Fort Atkinson turnaround and trip to state hard to believe
Short of that, the Blackhawks have provided close to a stunning replay of the “The Rookie,” an enchanting film that portrayed the true-life story of a Texas high school baseball team and its coach rising from the ashes to realize their dreams.
Fort Atkinson coach Mark Rowley may not duplicate the 98 mph fastball of Jimmy Morris (“The Rookie”) or be on his way to pro ball, but Rowley could throw with the best as a star quarterback for Evansville High in 1976-77, and he has carried over his high school and college playing experiences in football and baseball to ignite his amazing 2010 team.
Similar to the Big Lake Owls, who went from worst to first in the 2002 movie, Rowley’s team has risen from a 1-20 record to once-unthinkable heights with seven wins in the last eight games. And this week, the Blackhawks will play out their seemingly impossible dream.
The next scene is scheduled for 3 p.m. today, with Fort Atkinson (8-21) paired against Madison La Follette
(17-9) in the WIAA Division 1 state quarterfinals at Fox Cities Stadium in Grand Chute.
If you find that unbelievable for a team that went 0-12 in the Badger South, you’re not alone.
“I’m still pinching myself (to make sure it’s true),” Rowley admitted.
Truth be told, Fort Atkinson turned its season around after an inspirational talk by the coach—again strikingly similar to what happened with coach Morris in real life and the movie. The Blackhawks’ day of reckoning came after a doubleheader loss to Janesville Craig on Saturday, May 22, at Riverside Park left the team with 20 defeats.
“I had to put some pressure on them to realize that there’s certain things we’re not going to do,” Rowley said. “With the comments I made that day, they had to make some decisions.
“I know I had some JV kids I could have moved up, and I had the prime opportunity to do it and look to the future. But I wanted them to decide the path we wanted to go.
“From that point, we came back with a good attitude the next week. We went 3-for-4 the last week, and then the playoffs.”
Ah, yes, the playoffs! They have sent 12th-seeded Fort Atkinson soaring to Fox Cites with quality victories over Stoughton, Verona, Oregon and Oconomowoc.
“Disney magic at its best,’’ as one of the movie reviews said.
But the Fort story goes beyond that, Rowley believes.
“There’s no magic out there,” he said. “These kids just believe and are confident in themselves.
“Right now, we’re playing baseball the way it should be played and not worrying about being 1-20 or 8-21. And that’s the part that finds ourselves where we are today.
“We’ve had some situations this year, some challenges from within and outside,” Rowley said. “Those things can influence how you can respond. And this team has responded in what has really brought it together—tighter than I ever would have hoped to get.”
The Blackhawks also have gotten to today with some shifts in player positions. In particular, it was turning junior shortstop Mike Knutson and junior left fielder Eric Burow into front-line pitchers.
Each has won two games in the tournament, and the two right-handers have combined to pitch 26 1/3 of the 28 postseason innings.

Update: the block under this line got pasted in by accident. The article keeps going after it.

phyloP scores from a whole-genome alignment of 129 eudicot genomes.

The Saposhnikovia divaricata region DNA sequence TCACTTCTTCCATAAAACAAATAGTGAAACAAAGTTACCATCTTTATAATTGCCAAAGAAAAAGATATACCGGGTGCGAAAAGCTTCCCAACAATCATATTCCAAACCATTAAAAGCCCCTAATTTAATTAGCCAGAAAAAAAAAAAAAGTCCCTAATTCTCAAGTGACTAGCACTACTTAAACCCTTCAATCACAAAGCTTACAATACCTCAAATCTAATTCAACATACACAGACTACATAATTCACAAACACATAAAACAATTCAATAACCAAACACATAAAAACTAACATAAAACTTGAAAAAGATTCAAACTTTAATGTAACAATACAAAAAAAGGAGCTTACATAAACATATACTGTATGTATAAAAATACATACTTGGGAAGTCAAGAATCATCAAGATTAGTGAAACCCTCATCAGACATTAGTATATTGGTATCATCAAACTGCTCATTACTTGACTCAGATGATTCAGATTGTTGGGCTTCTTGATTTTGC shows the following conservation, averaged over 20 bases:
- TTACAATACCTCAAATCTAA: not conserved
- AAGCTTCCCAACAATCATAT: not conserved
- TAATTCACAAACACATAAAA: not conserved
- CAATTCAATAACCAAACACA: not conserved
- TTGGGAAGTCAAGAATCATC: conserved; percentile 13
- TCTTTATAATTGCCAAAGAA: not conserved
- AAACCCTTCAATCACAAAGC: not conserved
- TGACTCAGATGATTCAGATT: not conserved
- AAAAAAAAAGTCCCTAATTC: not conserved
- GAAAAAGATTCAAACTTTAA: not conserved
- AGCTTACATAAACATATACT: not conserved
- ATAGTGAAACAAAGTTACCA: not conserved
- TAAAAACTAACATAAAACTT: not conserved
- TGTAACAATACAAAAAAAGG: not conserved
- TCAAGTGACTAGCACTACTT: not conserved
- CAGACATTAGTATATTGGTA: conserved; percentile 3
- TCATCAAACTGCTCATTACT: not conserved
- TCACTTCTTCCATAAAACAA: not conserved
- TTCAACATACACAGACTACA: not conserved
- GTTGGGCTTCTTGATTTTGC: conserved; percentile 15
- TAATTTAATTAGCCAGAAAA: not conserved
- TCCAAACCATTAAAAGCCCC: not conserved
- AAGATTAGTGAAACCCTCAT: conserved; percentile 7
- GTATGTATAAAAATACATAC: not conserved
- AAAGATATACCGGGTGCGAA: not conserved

“Eric and Mike started the season not as pitchers,” Rowley said. “I knew Mike pitched as a freshman, but he hurt his elbow, then stepped away from being a pitcher and concentrated on being a shortstop.
“He’s very a good college prospect and was looking at the big picture for himself, with his hitting, defense and playing in the field. But he came to us and said, ‘You know, coach , if you need me to pitch or close down a game if we get in that situation, I’m there.’
“Mike’s a kid who lives baseball,” Rowley said. “He plays down in Kenosha on an AAU team that travels all over the Midwest in the summer. So he plays with a lot of high-quality kids, and we knew he would be a huge boost for us.
“At the same time, some of Eric’s teammates came to me and said, ‘You know, Eric pitched last fall in the Madison fall league and did outstanding.’
“I said to Eric, ‘Do you want to pitch this year?’ He said, ‘Sure.’ I said, ‘Why didn’t you tell me?’
“So we find ourselves two guys three-quarters of the way through the season,” Rowley said with some amazement. “They’re the two pitchers who are doing the job for us now, and we’re going to ride that horse.’’
That might be along with junior right-hander Tyler Jorsted, who was in a zone of his own while allowing only three hits in a pivotal, 2-1 win over Rock Valley North co-champion Jefferson late in the season.
All told, Blackhawk baseball has reached a level that might signal a turnaround for the school’s entire boys athletic program, which has struggled big time in football, basketball and baseball the last two years.
“You would hope a spark has been lit,” Rowley said. “And maybe it has. I know we’ve got some classes coming up that, as coaches, we feel are hopefully going to be some stellar years for us.
“I’m flat-out excited about the future at Fort Atkinson. And I know (Steve) Mahoney is football and Mike (Hintz) is for basketball. We think we’ve got reason to be excited.”
Right now, Fort Atkinson’s excitement is focused on baseball and the girls softball team that also will play in the state tournament later this week.
“This is a brand-new experience for all of us,” Rowley said of the baseball tournament. “It’ll be exciting, and I don’t want us to not enjoy the experience. But I don’t want us to think that we’re going just for one game, either.
“We’ve got to take care of business like we have been and not let the excitement take us out of our game. We should be able to battle and make it a game, and I have no doubt that we can.”
After all, the Big Lake Owls did.